Why We Think You Should Never Take a Breathalyzer Test

We’ve done a number of videos about drunk driving. What you should do and what you shouldn’t do if you’ve been arrested for drunk driving. In particular, we’ve talked a lot about the breathalyzer test. It’s always been our opinion that you should refuse to take a breathalyzer test.  The reason for this is twofold. First, it provides the prosecution with very powerful piece of scientific evidence that they can use against you at trial. Second, it’s our belief that the science behind the machine, as well as the manner in which they’ve been maintained and calibrated by the state’s Office of Alcohol Testing is flawed. So what you’re doing is giving the prosecution this powerful piece of scientific evidence, that’s flawed. For those reasons, it is still our opinion that you should always refuse to take the breathalyzer test.  This will be better for the defense of your drunk driving case.  That said, we want you to understand what will also occur if and when you do refuse to take the breathalyzer test.

What Happens When I Refuse The Breathalyzer Test?

I recently had a client ask the question, “Hey, Mike isn’t it true if I do as you’re saying and refuse to take a breathalyzer test, I’m going to lose my license for a certain period of time?”  Unfortunately, the answer to that question is “yes.”  That’s because of something called the “Implied Consent” law. Under that law, just by driving on the roads of Massachusetts, you’ve consented to take a breath test like a breathalyzer or a blood test, if you’re arrested for drunk driving.   The purpose of this law was to convince people to take that breathalyzer test and provide evidence against themselves at a trial for a drunk driving case.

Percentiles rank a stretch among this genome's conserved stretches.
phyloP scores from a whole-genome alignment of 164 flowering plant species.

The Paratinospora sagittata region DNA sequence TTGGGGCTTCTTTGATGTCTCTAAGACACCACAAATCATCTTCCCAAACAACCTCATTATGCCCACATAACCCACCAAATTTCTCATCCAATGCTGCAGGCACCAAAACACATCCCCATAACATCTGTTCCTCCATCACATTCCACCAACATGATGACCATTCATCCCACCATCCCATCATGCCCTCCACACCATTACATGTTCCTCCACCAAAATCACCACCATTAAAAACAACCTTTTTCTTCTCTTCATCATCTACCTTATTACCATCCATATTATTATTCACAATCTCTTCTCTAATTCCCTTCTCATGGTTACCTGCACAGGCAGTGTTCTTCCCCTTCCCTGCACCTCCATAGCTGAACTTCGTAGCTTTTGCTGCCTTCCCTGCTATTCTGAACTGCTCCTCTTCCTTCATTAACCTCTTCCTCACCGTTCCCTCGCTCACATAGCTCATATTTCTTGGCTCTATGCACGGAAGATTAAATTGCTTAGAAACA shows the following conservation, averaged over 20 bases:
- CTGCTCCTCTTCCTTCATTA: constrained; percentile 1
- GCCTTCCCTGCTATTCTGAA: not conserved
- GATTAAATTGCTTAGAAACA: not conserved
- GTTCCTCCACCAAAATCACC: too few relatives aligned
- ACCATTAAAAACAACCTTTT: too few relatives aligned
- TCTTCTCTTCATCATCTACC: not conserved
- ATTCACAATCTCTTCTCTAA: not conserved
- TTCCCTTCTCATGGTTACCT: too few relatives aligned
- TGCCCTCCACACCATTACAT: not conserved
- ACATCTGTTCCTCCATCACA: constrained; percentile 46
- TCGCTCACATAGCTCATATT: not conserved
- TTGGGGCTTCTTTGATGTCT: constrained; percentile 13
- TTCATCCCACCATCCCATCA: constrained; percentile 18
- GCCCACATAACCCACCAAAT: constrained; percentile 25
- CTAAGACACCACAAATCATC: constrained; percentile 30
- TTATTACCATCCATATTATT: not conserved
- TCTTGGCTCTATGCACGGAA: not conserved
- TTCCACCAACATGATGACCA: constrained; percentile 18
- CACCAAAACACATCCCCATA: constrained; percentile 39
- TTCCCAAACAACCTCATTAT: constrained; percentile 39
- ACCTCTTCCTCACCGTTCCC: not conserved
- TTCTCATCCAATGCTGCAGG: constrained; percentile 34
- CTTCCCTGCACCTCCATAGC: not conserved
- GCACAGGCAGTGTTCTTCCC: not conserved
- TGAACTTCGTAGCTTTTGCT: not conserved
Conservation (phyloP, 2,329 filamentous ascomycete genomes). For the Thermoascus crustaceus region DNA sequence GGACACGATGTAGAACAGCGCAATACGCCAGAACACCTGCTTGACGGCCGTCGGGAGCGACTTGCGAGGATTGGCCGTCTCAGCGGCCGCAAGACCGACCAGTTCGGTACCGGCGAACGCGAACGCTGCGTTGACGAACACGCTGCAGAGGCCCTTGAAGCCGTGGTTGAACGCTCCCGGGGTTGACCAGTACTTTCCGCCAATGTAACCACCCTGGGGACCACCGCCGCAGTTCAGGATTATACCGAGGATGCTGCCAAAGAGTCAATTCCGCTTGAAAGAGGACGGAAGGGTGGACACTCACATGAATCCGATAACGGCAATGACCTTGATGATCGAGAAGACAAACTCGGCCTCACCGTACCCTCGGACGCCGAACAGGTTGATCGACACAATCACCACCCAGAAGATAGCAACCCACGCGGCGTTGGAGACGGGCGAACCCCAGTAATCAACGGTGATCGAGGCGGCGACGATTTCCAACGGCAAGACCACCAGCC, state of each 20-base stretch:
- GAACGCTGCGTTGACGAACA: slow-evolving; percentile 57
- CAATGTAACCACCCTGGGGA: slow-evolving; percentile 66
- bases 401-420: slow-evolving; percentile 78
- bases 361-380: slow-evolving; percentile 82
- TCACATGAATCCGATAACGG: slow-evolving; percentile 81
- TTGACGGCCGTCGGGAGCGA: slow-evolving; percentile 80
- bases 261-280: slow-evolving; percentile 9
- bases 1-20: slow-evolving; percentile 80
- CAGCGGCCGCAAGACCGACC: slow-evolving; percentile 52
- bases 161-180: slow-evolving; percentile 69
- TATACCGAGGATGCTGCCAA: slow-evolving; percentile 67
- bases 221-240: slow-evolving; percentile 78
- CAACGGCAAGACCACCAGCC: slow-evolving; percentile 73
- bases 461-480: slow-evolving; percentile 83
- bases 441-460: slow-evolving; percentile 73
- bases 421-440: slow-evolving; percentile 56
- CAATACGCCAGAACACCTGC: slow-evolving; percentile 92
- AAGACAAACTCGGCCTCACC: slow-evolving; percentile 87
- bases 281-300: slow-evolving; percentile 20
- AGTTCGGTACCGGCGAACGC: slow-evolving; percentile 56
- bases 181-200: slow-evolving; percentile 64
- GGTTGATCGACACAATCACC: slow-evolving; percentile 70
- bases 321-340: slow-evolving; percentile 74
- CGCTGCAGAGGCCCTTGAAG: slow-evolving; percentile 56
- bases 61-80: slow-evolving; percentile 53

Stiff Penalties for Refusing

In order to do so they made the penalties pretty stiff for refusing a breathalyzer. For instance, for a first-time offender, who’s over the age of 21, if you’ve been arrested for drunk driving and you refuse to take the breathalyzer test, you’re going to lose your license for 180 days (almost six months). If you’ve had more than one offense or if you’re a juvenile, the penalties are just that much stiffer just for refusing the breathalyzer test. See below for list of offenses with particular loss of license period:

Offense (Includes Similar Out of State Offenses) Loss of License
First Offense (Over Age 21) 180 Days
First Offense (Under Age 21) 3 Years
Second Offense 3 Years
Third Offense 5 Years
More Than Three Offenses Lifetime
Previous Conviction for OUI Causing Serious Bodily Injury 10 years
Previous Conviction for OUI Motor Vehicle Homicide Lifetime


Like many people, you probably need your license to get to and from work, to get your kids places, etc. The penalties for refusing the test provide a pretty big encouragement / convincer to get you to take the breathalyzer test.

Punished Before You’ve Been Found Guilty

You should also understand that the Implied Consent law has nothing to do with guilt or innocence for drunk driving. This isn’t the judge making the decision. No one’s decided that you actually were driving drunk. The license suspension is just because you were arrested and said, “I’m not going to take this test.” It’s hard for most people to understand as it’s a significant punishment before you’ve been found guilty of committing any crime.

What Happens If I Decide to Take the Test?

If you do take the test and fail (blow above a 0.08 or above for a person over 21 or a 0.02 for a person under 21), they’re still going to take your license, but it’s for a much shorter period of time. Using that same example as above, a person over the age of 21, who takes a breathalyzer test and blows at least a 0.08, they’re only going to lose their license for 30 days or until the case is over. A person who is between the ages of 18 -21 who blows over a 0.02 will lose their license for 180 days, unless they enter a particular first-time offenders program.  A person who is under age 18 will lose their license for 1 year.

Simply put, the Implied Consent law makes give you a pretty big incentive to take that test and provide that evidence against yourself. That is exactly what was intended when they enacted this law. Now, we still think is a bad idea, to take the breathalyzer test.  It can cause significant damage to your criminal drunk driving case.  However, we also wanted to make sure that people have all the information available to them when making that decision.

If you have any questions, please feel free to give me a call or shoot me an email. I’ll be happy to speak to you about it.